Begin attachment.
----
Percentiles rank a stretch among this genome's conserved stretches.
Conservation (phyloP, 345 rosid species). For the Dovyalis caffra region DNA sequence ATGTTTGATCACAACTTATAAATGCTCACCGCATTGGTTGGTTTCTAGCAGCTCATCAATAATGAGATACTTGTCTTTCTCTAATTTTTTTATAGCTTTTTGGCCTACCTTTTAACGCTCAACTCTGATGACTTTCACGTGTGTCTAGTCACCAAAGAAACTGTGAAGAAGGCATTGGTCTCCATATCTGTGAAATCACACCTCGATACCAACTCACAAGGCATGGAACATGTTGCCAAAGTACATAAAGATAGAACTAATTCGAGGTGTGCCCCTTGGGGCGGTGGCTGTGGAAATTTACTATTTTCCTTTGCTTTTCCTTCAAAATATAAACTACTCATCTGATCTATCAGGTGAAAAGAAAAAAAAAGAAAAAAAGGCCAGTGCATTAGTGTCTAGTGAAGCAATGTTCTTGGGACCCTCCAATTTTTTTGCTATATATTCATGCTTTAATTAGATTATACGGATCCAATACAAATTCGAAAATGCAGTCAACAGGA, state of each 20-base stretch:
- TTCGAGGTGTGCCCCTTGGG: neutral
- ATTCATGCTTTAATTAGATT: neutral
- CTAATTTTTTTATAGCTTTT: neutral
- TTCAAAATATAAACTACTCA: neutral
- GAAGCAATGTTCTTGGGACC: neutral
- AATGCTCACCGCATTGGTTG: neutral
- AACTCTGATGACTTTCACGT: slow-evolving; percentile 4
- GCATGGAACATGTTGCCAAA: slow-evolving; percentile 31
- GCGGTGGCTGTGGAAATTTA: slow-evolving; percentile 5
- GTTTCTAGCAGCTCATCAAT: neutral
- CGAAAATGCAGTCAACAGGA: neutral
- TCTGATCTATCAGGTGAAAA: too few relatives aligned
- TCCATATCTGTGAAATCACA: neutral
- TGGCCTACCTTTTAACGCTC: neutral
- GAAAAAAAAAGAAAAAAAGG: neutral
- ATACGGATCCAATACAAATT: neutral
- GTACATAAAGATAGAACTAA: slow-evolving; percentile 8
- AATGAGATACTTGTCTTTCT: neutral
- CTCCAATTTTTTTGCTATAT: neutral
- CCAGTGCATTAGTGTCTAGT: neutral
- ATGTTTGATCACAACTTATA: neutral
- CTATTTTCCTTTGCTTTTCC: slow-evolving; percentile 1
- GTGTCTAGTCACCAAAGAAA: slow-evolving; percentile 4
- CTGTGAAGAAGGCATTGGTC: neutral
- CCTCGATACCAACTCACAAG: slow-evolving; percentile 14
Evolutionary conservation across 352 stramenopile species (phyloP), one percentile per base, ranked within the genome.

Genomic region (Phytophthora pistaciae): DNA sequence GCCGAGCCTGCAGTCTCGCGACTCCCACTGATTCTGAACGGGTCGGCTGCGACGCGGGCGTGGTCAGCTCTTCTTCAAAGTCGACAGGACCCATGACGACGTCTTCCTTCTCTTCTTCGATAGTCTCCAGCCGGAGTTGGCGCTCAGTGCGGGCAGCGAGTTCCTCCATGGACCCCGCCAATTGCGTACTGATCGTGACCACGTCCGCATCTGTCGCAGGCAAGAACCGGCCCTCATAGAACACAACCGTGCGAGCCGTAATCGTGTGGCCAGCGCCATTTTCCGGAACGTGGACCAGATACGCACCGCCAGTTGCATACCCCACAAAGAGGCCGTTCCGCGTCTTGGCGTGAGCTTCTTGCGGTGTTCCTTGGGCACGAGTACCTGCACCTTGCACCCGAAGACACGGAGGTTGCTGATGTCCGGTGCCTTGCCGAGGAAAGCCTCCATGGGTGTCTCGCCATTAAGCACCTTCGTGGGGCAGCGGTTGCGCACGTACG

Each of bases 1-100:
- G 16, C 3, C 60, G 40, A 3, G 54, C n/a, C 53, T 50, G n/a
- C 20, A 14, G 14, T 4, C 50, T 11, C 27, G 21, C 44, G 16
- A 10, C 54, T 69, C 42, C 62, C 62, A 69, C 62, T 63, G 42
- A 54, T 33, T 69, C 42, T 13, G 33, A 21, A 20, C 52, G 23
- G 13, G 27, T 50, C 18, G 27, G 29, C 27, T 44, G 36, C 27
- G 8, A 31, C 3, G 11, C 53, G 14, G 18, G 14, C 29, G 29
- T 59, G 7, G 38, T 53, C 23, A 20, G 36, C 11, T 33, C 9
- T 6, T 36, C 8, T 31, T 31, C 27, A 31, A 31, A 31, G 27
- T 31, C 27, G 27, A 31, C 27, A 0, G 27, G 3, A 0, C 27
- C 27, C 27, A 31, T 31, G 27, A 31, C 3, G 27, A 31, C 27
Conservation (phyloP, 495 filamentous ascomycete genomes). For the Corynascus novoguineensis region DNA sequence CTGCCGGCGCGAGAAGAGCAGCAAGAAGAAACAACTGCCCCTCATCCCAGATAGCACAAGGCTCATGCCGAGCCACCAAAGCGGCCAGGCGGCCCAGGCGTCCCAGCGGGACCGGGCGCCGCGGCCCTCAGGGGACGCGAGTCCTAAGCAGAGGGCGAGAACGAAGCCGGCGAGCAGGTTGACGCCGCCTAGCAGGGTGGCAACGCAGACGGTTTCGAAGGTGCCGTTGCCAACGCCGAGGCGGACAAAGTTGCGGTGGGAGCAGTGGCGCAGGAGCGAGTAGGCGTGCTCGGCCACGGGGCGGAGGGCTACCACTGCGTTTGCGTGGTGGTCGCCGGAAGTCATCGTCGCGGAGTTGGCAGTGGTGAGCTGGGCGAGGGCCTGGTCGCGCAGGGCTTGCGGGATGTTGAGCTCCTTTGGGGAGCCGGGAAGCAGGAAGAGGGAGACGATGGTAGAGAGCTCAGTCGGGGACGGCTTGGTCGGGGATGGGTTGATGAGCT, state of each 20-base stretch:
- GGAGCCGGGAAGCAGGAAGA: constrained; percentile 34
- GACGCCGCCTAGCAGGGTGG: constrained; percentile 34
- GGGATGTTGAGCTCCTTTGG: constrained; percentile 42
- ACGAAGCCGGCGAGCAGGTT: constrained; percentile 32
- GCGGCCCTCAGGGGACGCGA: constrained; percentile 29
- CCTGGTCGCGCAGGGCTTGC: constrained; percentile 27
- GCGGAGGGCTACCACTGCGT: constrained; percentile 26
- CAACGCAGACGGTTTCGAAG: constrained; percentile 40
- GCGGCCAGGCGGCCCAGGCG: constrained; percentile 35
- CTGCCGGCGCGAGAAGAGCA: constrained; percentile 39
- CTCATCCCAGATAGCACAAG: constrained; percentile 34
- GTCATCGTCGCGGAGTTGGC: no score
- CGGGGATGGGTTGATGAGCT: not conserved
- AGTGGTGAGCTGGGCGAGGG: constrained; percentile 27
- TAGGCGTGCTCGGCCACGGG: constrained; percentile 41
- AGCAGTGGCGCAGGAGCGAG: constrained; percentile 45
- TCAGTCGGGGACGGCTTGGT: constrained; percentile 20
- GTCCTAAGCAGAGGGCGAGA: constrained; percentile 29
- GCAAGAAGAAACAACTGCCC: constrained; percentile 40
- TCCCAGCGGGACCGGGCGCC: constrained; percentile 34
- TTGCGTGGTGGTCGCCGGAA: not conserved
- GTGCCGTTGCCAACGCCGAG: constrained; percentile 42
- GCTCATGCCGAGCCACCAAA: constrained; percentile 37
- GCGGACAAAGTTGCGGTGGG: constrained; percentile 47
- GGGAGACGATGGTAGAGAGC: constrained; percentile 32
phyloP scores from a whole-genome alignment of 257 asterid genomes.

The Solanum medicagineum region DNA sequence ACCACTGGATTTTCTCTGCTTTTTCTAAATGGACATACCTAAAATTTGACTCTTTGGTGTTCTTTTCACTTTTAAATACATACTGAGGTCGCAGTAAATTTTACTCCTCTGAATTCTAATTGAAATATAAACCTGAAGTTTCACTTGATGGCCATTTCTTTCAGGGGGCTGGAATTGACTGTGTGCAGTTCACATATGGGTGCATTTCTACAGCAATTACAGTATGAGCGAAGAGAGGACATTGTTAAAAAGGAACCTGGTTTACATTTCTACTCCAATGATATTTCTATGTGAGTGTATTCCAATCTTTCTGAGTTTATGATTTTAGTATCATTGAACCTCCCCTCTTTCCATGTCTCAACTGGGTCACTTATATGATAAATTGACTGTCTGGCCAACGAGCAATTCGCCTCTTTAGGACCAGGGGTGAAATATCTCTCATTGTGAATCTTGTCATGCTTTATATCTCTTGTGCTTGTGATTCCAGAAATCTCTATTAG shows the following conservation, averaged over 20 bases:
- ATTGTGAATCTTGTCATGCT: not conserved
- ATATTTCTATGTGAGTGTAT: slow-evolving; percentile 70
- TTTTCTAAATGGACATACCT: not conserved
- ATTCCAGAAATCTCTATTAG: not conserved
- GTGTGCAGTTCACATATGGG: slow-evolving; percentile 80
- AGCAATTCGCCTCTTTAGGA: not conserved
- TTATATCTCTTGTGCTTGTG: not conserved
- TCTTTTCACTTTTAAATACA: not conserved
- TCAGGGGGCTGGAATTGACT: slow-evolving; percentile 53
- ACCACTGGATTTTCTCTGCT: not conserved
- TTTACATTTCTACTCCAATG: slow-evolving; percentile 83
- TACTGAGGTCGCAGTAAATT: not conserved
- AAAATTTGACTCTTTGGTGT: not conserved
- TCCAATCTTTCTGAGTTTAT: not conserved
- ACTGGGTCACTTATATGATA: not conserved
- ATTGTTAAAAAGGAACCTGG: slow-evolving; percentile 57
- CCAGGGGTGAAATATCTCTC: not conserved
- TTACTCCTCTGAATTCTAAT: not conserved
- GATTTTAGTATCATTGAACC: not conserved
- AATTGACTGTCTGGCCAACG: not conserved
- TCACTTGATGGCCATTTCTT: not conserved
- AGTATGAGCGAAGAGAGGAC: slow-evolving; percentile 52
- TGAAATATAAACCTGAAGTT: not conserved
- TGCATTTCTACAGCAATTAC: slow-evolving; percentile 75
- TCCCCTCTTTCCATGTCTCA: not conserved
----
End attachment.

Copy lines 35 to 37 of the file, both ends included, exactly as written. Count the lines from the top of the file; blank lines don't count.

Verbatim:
- G 13, G 27, T 50, C 18, G 27, G 29, C 27, T 44, G 36, C 27
- G 8, A 31, C 3, G 11, C 53, G 14, G 18, G 14, C 29, G 29
- T 59, G 7, G 38, T 53, C 23, A 20, G 36, C 11, T 33, C 9